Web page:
April 7, 2009
I’ve been making a series of presentations in recent months around New York City and I’ve thoroughly enjoyed speaking with diverse audiences of undergraduates, graduate students, faculty and staffs at universities, conferences and human service organizations. The topics of my talks have varied—”Play is the Thing,” “Learning in Groups,” “Language Learning as Vygotskian Performance”—and the conversations have taken many different directions. But they are all relate to certain concepts of Vygotsky’s that have intrigued and inspired me for a long, long time. I try to capture these concepts with quotes from Vygotsky’s writings. What do you think? Do they resonate with you? Intrigue? Inspire?
“The search for method becomes one of the most important problems of the entire enterprise of understanding the uniquely human forms of psychological activity. In this case, the method is simultaneously prerequisite and product, the tool and the result of the study.” (Mind in Society, 1978, p. 65)
“In play a child always behaves beyond his average age, above his daily behavior; in play it is as though he were a head taller than himself.” (Mind in Society, 1978, p. 102).
“The development of a corresponding concept is not completed but only beginning at the moment a new word is learned. The new word is not the culmination but the beginning of the development of a concept. Here, as everywhere, the development of the meaningful aspect of speech turns out to be the basic and decisive process in the development of the child’s thinking and speech.” (Thinking and Speech, 1987, p. 241)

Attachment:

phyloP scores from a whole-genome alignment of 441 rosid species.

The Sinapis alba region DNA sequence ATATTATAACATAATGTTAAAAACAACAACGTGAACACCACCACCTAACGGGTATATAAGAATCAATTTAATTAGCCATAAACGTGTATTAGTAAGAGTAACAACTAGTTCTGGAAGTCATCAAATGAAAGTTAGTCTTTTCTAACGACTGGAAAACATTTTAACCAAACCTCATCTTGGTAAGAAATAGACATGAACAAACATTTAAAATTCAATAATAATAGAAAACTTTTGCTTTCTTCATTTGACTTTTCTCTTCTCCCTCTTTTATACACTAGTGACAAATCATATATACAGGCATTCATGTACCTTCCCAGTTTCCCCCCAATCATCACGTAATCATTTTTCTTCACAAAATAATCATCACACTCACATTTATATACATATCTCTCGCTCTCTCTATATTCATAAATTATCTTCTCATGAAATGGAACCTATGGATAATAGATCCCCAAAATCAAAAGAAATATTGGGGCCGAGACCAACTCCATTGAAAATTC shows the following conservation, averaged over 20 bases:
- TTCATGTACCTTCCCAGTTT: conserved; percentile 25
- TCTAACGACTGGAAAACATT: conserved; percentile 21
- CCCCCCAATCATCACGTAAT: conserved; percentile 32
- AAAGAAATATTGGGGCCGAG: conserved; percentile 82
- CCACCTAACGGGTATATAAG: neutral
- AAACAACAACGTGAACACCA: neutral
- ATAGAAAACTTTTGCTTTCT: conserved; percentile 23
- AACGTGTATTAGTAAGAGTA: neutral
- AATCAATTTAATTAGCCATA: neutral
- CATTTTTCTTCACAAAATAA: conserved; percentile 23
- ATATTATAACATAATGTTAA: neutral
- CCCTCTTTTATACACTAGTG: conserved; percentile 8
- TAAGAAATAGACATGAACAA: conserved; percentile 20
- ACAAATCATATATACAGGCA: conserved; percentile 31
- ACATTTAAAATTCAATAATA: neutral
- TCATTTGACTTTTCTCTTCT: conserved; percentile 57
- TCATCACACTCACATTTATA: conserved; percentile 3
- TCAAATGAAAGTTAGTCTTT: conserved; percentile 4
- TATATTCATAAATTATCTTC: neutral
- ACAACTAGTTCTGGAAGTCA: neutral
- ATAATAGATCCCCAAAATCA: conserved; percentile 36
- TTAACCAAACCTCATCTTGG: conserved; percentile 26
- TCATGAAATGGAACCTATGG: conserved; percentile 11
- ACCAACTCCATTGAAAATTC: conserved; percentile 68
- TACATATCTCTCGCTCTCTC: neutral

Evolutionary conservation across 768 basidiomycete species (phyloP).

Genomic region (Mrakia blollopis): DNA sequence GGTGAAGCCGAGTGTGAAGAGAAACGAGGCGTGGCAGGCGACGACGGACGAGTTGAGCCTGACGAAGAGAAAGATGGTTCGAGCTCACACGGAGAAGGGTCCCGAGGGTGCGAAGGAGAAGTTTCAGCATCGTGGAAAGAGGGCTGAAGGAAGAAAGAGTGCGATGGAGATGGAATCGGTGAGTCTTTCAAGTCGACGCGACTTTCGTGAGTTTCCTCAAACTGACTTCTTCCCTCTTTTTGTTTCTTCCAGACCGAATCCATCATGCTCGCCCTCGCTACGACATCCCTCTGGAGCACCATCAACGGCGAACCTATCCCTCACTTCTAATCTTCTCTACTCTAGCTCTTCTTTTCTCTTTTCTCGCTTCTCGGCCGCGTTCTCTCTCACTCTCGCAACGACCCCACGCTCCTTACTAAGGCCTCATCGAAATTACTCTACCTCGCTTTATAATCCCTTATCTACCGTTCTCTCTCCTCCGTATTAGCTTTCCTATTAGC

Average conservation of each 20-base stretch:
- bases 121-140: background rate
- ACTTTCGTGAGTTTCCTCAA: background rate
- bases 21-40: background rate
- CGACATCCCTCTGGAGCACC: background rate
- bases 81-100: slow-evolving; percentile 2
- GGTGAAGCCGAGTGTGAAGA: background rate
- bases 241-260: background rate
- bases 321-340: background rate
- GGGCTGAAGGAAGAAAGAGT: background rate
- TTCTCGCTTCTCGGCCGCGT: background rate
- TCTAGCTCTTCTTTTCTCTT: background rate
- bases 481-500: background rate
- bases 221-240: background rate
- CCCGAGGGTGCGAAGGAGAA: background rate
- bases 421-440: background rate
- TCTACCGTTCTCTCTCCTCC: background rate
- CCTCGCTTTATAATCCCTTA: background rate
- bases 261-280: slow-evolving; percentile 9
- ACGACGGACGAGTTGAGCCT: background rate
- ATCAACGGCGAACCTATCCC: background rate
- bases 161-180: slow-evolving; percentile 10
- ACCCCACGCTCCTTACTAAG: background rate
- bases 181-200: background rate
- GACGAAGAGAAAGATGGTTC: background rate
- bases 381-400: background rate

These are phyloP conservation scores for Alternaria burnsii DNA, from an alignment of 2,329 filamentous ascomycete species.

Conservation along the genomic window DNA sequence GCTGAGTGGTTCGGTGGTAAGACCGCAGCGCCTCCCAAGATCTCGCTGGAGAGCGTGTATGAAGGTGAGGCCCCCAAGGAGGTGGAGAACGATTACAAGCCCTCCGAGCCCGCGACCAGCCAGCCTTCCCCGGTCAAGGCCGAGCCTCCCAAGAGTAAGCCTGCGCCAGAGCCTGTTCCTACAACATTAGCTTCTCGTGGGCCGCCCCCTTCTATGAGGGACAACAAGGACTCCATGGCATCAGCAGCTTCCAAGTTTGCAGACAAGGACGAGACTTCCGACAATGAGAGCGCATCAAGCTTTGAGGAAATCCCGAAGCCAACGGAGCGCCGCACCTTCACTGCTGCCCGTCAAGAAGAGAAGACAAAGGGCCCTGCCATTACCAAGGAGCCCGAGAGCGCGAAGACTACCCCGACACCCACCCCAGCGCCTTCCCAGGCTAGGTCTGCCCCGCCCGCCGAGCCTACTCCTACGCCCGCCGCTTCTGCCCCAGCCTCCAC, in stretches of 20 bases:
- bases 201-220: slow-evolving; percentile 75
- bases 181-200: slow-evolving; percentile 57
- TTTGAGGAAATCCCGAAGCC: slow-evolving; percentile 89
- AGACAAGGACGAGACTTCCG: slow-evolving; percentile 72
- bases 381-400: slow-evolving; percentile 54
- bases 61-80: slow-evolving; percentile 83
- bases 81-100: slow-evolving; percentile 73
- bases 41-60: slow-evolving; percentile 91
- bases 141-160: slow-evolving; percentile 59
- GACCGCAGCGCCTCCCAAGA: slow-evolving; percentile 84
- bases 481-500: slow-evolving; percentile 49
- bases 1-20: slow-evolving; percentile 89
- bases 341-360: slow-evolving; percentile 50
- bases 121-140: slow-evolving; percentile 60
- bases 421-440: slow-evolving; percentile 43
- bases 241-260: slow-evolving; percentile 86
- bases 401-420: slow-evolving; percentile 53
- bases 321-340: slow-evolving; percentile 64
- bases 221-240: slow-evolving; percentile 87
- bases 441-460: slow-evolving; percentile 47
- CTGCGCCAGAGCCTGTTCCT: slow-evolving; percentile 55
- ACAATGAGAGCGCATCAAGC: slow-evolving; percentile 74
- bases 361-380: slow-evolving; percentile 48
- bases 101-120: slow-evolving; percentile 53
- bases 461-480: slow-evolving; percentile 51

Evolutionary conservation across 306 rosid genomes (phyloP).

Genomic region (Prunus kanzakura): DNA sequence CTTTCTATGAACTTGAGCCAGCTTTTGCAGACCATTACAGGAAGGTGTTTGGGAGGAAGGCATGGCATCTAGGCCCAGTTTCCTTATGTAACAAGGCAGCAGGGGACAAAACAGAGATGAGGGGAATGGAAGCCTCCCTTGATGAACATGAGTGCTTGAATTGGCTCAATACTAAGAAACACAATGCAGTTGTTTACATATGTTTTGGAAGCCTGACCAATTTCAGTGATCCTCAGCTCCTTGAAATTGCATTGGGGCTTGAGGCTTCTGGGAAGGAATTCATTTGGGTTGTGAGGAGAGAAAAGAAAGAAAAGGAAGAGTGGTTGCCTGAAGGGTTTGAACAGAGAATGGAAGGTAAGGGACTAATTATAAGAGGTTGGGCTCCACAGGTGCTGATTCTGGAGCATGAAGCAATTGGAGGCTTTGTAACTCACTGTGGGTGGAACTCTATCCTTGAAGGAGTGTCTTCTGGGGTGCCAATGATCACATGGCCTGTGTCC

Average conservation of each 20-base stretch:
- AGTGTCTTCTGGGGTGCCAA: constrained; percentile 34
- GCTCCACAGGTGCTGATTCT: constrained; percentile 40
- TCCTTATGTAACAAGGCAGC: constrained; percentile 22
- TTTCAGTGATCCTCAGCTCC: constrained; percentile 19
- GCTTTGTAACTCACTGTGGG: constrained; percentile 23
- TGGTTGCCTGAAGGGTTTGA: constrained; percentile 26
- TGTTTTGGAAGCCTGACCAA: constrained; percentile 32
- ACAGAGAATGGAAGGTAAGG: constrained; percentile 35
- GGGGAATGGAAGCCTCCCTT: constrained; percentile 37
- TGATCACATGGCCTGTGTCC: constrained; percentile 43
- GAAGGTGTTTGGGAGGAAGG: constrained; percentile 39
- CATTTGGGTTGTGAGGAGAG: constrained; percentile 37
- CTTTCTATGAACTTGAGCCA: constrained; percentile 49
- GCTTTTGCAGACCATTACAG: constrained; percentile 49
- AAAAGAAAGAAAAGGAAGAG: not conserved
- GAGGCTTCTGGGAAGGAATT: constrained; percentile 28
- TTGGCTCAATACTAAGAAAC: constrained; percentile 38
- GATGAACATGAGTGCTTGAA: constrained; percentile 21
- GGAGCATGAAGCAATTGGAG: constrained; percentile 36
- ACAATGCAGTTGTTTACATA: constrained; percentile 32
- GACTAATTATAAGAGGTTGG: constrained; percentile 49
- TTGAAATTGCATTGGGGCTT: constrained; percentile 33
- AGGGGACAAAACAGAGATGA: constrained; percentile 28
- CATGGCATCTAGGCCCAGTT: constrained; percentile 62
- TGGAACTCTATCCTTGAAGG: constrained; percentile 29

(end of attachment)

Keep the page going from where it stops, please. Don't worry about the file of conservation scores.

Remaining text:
“The relationship of thought to word is not a thing but a process, a movement from thought to word and from word to thought … Thought is not expressed but completed in the word. We can, therefore, speak of the establishment (i.e., the unity of being and nonbeing) of thought in the word … The structure of speech is not simply the mirror image of the structure of thought. It cannot, therefore, be placed on thought like clothes off a rack. Speech does not merely serve as the expression of developed thought. Thought is restructured as it is transformed into speech. It is not expressed but completed in the word.” (Thinking and Speech, 1987, p. 250-1)
I am compelled to comment on this last quote, because it is so provocative and evocative! Here’s what my colleague Fred Newman and I think about its implications: If speaking is the completing of thinking, if the process is continuously creative in socio-cultural space (that is, if mind is in society), then it follows that the “completer” does not have to be the one who is doing the thinking. Others can complete for us. In doing so, they are no more saying what we are thinking than we are saying what we are thinking when we complete ourselves. This implication is key to our understanding of emotional growth in social therapeutics.